Return to Saint Laurent Sur Mer

The haunting sound of taps told the battle monument  story , Soldiers behind these walls rest in honored glory.
Entering the cemetery gate I was here to commemorate an Anniversary of war, how vivid it seemed as if in a dream my return to forty-four.

Here in this lovely memorial in Normandy by the sea, I looked out on the graves of soldiers as far as the eye could  see.
Many beautiful flowers surround the graveside plots, but none seem more appropriate than the forget-me-nots.
The white crosses and stars are everywhere, here in Saint Laurent Sur Mer, each has a poignant story to tell, they all hold a hero who passed through hell.

Could it be five decades ago that thousands stormed the beaches below?  Like a western showdown at high noon D-Day was here on the sixth of June.

Europe waited in breathless anticipation, The mighty allied armies and the joy of liberation.

Then came the start of Operation Overlord with landings at Omaha, Utah, Gold, Juno and Sword. On Omaha Beach in Normandy, France H hour began the first wave advance.

A fearful barrage of shells kept falling all around, men died in the choppy water or on the sandy ground.  Cursing and praying they drew their last breath, courageously keeping a rendevous with death.
There were so many bodies piled high upon the beach, that many thought the high ground was a goal they could not reach.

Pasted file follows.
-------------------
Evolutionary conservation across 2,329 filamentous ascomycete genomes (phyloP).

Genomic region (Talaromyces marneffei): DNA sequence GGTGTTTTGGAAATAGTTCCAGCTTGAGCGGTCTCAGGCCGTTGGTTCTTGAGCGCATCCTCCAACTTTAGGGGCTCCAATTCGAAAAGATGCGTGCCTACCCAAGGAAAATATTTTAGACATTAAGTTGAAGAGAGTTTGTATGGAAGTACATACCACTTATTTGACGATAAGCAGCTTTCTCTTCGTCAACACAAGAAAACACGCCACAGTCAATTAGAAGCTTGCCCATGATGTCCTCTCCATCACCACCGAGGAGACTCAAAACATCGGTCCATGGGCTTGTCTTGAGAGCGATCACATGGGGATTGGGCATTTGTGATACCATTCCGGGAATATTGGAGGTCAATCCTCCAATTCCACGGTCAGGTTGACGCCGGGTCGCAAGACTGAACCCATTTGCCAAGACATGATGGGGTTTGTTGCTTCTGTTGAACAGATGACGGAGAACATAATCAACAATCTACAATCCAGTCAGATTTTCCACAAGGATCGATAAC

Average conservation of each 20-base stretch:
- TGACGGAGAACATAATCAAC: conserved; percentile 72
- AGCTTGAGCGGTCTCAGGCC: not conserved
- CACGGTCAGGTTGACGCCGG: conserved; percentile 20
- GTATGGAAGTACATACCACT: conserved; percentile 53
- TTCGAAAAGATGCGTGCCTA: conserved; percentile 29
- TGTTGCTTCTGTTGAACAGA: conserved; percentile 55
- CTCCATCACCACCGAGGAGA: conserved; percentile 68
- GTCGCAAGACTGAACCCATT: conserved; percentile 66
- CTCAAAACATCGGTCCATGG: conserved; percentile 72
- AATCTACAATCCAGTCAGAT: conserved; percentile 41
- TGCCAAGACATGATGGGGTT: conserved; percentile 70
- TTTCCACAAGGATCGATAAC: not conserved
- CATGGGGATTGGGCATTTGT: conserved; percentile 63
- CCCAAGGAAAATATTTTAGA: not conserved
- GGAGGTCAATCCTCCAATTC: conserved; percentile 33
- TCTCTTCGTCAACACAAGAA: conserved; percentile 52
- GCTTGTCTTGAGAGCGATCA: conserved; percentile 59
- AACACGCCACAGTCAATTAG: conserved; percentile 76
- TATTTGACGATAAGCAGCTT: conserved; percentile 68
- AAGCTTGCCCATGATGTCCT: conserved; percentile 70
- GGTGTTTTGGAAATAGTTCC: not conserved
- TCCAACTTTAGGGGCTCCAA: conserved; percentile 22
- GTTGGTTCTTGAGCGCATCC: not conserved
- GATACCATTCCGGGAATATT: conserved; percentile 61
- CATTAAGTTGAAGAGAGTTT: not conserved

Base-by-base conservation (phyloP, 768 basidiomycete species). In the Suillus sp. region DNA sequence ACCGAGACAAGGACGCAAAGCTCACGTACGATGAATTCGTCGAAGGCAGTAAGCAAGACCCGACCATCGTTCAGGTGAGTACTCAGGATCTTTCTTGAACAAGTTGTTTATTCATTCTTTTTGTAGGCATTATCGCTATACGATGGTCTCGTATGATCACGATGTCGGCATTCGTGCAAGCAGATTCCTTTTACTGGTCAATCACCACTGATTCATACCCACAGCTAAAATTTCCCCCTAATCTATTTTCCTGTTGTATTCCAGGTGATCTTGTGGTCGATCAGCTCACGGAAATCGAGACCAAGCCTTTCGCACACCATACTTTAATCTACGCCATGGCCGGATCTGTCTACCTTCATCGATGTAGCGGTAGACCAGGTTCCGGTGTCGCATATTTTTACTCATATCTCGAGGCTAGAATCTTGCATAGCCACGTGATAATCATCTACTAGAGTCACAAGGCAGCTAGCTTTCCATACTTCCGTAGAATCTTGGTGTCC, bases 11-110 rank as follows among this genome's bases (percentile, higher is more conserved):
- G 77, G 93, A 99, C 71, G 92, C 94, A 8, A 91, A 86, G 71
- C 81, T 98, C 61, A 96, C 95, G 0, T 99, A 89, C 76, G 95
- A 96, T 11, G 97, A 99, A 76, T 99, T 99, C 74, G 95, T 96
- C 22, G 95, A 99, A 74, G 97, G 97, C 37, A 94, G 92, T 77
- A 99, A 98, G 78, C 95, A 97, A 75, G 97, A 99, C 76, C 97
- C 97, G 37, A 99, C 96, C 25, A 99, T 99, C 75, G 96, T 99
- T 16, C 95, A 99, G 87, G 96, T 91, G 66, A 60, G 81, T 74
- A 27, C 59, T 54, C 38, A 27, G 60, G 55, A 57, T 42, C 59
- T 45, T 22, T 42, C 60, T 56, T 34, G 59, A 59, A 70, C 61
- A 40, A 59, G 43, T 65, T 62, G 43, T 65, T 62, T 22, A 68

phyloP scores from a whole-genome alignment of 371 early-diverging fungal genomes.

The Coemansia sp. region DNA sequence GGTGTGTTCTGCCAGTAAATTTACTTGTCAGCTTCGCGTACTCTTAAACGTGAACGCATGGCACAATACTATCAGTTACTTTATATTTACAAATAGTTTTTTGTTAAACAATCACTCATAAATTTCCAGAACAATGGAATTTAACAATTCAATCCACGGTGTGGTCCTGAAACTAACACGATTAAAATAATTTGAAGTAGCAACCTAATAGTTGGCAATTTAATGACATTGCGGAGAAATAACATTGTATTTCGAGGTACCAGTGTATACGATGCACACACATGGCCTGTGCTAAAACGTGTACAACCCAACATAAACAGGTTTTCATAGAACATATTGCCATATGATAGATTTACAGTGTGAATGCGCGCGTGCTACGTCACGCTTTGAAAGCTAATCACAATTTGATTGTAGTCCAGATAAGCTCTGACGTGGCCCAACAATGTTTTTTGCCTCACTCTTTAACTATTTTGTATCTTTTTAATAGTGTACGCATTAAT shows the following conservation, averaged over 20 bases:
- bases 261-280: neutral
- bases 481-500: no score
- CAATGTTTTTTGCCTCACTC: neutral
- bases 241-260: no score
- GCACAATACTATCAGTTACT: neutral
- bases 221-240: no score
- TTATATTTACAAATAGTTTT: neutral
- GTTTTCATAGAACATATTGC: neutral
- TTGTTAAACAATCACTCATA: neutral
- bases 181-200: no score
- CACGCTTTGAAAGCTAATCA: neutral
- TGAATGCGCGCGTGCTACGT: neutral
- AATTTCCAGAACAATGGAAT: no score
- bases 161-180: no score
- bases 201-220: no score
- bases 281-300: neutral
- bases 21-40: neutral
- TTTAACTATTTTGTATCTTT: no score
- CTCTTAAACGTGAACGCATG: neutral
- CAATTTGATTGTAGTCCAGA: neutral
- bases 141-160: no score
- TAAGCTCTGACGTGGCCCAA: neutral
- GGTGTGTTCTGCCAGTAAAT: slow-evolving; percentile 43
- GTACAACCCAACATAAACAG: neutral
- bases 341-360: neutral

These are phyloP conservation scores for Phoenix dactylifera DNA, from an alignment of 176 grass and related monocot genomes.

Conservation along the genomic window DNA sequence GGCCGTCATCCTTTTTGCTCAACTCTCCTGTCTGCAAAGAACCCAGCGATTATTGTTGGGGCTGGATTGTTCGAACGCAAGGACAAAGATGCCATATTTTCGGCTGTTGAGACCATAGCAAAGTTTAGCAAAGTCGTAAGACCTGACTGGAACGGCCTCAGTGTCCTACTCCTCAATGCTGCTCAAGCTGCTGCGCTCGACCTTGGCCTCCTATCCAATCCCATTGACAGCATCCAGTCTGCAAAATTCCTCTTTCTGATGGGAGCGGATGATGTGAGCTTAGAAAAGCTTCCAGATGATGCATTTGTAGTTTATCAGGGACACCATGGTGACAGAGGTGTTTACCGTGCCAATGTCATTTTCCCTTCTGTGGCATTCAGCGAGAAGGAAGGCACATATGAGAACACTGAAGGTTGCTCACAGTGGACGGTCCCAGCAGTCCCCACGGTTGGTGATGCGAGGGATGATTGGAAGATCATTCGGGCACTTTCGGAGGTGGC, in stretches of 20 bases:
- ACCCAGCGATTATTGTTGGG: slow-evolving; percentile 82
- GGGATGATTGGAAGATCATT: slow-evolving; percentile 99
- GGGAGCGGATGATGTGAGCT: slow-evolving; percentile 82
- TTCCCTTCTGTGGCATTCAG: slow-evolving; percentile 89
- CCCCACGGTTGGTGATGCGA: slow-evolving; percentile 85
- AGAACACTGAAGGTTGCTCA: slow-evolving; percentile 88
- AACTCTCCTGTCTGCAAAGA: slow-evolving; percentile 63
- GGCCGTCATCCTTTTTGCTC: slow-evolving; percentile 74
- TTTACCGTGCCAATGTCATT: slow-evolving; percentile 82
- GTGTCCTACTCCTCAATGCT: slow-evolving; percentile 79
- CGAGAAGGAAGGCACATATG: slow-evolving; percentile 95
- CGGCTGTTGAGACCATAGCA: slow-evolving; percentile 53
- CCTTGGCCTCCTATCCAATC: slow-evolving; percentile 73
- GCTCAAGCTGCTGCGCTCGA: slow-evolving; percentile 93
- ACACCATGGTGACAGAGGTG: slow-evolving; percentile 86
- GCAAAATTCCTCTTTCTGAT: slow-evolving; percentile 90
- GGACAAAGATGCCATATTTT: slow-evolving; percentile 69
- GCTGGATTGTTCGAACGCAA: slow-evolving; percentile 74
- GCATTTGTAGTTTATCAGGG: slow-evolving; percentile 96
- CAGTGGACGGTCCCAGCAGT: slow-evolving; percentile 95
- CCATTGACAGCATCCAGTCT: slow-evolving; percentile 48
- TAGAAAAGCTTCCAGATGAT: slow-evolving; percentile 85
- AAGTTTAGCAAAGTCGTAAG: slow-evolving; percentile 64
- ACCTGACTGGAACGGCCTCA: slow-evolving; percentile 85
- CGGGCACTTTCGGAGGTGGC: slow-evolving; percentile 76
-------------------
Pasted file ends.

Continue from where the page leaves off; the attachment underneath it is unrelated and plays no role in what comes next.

Then out of the terrible fury of unrelenting battle they thundered to the high ground like a wild stampede of cattle. 

Now this ground is sacred where they found eternal rest, beneath their cross or star they remain the Nation's best.
No sentries are needed here where guardian angels dwell, God took away their fear as he caught them where they fell.  Here in this marble orchard where seeds of valor were sown you may find the noblest saints of all though some remain unknown.
And when the harvest is gathered in heaven's final edition, The Book of Life will know the names of all who made this mission.
As I turned to leave a voice seemed to call after me , please don't forget the price they paid to keep our country free.  Greater love has no man than to give his life for others. then just before I reached the gate I turned to my sleeping brothers.
Humbly with my head bowed I said this little prayer:  Dear God bring multitudes to visit Saint Laurent Sur Mer.

Author:  George Dewey Roberts, Jr.

*Medic, 29th Division – Omaha Beach, June 6, 1944.  The poem was written for the 50th Anniversary of D-Day.